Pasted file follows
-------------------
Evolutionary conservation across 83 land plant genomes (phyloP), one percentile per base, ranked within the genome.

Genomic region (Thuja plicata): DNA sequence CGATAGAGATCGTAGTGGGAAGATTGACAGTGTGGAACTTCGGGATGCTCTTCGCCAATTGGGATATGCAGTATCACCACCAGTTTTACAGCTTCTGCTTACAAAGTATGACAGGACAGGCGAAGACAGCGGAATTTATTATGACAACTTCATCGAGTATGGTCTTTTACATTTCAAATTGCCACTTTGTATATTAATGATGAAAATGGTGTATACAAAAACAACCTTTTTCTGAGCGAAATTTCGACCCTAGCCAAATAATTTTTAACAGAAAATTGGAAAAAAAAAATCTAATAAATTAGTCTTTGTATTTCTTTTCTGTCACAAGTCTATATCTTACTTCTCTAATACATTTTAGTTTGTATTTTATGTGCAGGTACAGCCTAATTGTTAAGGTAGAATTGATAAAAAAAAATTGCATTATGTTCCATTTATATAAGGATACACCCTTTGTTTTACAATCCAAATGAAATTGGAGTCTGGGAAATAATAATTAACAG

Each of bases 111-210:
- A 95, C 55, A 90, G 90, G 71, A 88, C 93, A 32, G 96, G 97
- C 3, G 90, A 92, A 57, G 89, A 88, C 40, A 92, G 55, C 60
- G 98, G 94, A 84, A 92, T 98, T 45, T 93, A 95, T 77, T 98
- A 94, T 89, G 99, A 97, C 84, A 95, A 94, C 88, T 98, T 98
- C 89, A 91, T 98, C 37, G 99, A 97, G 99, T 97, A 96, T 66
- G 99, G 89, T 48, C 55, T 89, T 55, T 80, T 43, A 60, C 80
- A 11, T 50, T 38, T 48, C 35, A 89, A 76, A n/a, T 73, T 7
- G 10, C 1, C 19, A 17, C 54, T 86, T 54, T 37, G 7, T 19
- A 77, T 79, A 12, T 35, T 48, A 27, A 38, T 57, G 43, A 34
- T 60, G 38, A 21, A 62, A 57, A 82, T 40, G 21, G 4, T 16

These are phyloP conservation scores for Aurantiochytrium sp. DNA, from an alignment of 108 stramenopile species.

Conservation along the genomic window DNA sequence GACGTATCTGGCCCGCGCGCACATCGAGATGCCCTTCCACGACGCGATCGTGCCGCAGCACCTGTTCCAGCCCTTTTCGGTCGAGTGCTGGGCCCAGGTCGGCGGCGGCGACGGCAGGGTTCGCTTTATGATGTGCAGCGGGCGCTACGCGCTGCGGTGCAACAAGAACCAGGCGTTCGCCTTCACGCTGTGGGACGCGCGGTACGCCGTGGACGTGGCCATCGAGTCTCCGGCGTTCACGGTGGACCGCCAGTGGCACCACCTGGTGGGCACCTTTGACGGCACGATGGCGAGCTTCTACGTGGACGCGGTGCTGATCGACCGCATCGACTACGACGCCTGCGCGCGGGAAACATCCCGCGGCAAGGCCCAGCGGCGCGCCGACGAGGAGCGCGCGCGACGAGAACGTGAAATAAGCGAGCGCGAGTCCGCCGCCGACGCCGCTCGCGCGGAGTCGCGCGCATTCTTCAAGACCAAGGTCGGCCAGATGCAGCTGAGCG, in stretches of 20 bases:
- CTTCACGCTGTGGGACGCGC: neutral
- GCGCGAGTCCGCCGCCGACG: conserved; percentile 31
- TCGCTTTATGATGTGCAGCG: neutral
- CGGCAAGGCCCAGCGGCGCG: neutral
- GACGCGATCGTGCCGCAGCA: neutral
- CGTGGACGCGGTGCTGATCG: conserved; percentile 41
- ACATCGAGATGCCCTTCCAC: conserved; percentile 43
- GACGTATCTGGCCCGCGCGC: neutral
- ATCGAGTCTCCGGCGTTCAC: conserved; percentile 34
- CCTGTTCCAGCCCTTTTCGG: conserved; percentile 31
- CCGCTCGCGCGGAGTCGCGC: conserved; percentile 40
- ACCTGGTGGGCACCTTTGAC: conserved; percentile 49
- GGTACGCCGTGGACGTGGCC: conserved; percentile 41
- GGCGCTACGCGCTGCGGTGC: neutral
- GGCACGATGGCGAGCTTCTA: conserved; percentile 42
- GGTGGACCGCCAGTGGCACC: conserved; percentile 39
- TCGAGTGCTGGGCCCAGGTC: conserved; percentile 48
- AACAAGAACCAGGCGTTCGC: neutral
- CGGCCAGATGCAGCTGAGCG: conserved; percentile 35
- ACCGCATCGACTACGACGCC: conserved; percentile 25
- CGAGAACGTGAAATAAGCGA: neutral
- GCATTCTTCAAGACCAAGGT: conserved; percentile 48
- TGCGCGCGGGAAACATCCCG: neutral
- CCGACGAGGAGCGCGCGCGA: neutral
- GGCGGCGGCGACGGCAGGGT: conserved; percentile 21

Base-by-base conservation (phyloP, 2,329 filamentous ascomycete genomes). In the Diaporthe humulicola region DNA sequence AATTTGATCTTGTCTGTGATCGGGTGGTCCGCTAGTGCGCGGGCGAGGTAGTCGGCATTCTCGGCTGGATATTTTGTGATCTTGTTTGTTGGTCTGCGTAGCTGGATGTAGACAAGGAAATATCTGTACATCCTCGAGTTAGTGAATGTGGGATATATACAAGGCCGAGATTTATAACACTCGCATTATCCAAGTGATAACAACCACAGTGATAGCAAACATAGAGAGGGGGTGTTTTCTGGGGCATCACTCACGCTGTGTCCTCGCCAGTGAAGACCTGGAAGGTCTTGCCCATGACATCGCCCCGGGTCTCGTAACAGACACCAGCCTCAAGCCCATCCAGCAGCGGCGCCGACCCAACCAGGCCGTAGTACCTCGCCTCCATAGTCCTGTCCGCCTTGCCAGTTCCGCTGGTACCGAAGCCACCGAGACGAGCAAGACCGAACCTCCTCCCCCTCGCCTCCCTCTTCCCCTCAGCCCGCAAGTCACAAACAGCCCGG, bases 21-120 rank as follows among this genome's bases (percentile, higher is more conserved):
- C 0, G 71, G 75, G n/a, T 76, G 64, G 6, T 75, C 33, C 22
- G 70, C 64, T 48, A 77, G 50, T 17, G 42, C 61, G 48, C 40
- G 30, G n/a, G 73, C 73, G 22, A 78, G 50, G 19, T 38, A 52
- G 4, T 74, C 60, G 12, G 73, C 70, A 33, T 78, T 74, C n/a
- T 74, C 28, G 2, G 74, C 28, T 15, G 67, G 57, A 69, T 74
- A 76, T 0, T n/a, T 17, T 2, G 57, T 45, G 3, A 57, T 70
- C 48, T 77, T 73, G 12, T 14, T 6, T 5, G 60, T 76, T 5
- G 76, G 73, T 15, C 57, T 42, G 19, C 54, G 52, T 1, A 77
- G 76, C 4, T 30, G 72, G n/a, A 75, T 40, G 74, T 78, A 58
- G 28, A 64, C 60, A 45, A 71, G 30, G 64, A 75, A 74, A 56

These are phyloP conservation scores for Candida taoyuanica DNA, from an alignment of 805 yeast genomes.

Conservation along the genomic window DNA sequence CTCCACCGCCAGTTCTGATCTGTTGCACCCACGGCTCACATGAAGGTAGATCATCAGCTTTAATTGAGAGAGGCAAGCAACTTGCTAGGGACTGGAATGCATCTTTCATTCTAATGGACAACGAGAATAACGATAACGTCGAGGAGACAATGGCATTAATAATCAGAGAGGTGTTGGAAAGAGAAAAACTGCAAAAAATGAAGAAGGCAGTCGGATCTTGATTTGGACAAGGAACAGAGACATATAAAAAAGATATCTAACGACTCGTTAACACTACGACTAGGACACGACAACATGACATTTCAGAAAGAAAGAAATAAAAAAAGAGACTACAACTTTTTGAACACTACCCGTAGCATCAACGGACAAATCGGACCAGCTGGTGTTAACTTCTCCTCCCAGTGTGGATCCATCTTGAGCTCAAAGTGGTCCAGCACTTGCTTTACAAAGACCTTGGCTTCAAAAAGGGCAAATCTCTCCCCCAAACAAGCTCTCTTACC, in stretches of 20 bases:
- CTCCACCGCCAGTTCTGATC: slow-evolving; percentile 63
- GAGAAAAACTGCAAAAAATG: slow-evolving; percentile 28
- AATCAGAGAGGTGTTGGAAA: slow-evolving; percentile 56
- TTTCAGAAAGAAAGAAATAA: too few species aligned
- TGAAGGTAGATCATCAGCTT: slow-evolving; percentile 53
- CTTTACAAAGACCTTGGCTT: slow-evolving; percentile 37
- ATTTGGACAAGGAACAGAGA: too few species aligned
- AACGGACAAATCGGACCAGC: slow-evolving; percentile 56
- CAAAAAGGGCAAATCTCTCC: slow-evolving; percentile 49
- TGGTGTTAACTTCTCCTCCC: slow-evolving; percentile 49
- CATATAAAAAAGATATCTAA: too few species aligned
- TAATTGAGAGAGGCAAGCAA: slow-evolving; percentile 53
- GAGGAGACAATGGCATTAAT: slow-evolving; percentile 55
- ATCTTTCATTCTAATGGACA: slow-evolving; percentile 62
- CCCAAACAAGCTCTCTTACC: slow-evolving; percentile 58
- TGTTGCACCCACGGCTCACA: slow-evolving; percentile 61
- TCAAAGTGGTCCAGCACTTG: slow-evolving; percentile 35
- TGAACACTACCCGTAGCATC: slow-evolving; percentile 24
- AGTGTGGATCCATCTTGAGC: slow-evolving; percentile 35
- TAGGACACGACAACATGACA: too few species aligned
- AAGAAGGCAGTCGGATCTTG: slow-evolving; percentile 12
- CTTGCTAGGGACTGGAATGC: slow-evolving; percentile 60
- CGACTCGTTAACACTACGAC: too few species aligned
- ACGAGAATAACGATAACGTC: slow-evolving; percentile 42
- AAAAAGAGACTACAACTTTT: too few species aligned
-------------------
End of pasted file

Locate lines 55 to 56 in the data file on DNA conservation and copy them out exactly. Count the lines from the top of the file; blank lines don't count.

- GAGAAAAACTGCAAAAAATG: slow-evolving; percentile 28
- AATCAGAGAGGTGTTGGAAA: slow-evolving; percentile 56